Put Domonic in the lineup

Posted: August 08, 2014

FORGET FOR a moment how you feel about the sets of tools that Domonic Brown brings to the table. Forget whether you think he has a future as a big-league regular. Forget all of the following points that I will grant to you:

* That Brown has had plenty of opportunities to establish himself as a mainstay in the Phillies' outfield.

* That the 1,415 major league plate appearances he had logged heading into last night represent more of a chance than has been afforded to plenty of baseball players who currently reside in oblivion.

* That his .248/.309/.415 career batting line is below-average for a corner outfielder, particularly one with Brown's defensive shortcomings.

* That his .229/.279/.337 batting line this season is one of the ugliest in the majors.

All of those points are granted. But forget them for the moment. Instead, focus on something that an old friend once said, and grant me his point.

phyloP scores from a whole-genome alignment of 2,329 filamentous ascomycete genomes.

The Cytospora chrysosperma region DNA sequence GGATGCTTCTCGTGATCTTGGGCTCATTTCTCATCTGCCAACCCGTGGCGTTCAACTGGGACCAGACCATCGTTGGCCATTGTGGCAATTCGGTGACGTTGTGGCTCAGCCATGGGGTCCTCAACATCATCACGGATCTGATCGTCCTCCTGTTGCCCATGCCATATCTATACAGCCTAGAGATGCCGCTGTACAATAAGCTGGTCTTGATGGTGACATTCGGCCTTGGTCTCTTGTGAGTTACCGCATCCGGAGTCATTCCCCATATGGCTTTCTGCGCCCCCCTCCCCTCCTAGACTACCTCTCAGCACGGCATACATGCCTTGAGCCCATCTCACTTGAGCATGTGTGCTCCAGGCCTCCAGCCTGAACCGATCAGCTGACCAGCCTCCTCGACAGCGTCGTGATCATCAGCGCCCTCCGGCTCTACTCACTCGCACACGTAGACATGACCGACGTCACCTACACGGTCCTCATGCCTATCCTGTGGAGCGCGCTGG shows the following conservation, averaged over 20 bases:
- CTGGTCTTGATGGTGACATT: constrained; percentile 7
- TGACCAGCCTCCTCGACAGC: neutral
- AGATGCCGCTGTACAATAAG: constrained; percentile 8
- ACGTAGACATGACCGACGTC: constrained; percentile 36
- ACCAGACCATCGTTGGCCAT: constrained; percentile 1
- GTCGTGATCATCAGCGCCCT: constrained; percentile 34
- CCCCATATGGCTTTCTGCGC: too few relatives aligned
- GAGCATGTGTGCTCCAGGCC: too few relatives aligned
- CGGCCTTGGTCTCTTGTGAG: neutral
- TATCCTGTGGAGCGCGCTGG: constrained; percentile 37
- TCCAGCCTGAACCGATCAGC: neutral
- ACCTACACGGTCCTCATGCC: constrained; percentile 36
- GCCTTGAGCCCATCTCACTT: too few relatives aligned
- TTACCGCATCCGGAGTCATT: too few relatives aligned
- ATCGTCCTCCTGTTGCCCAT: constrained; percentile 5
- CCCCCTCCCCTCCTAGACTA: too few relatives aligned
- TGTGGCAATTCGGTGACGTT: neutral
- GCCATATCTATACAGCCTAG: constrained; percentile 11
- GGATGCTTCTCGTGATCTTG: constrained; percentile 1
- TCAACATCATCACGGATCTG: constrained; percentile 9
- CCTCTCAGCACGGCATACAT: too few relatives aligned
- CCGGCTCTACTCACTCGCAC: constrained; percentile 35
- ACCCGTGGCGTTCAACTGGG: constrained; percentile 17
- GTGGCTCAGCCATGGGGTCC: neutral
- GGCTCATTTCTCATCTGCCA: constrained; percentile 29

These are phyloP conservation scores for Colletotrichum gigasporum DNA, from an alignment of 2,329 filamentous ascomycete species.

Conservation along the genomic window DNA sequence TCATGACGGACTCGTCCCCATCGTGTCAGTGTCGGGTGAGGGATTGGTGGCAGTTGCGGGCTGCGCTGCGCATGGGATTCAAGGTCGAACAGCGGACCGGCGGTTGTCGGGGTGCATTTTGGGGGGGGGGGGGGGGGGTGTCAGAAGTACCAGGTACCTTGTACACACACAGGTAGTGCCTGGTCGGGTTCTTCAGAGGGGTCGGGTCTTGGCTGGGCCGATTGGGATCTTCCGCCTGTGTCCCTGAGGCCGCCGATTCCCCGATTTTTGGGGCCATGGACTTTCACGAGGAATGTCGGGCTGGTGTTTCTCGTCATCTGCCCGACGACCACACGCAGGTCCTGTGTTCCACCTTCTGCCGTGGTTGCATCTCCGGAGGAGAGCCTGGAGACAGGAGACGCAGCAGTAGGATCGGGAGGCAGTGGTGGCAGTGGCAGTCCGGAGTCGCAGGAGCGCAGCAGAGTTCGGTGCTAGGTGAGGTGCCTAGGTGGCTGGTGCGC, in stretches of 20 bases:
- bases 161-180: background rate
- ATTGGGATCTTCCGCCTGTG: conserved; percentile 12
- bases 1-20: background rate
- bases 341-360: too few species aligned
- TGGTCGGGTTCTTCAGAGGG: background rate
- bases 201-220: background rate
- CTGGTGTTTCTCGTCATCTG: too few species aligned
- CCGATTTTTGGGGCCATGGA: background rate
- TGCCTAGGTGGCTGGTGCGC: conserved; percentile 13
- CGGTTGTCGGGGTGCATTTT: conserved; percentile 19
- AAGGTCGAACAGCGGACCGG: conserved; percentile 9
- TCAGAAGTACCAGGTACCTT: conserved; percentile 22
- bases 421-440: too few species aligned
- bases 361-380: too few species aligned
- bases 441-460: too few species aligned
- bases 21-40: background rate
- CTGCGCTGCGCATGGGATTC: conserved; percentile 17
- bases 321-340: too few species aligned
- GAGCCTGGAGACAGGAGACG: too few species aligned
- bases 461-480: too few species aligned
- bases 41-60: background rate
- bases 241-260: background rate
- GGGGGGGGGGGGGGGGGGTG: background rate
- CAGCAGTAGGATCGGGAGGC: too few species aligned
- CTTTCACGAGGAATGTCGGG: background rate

Baseball is a funny game. It's history has seen plenty of players spend plenty of years as below-average hitters before suddenly breaking out. Heck, consider the guy who is starting in rightfield every day. At the end of Marlon Byrd's 28-year-old season, he had 1,454 major league plate appearances, 20 home runs and a .263/.327/.373 batting line. The next year, he hit .307/.355/.459 in 454 plate appearances for the Rangers. Since then, he has hit .285/.337/.450 while averaging 19 home runs every 162 games. Jose Bautista, Brandon Moss . . . you can run down virtually every major league roster and find a guy who, for whatever reason, took his sweet time before reaching his potential.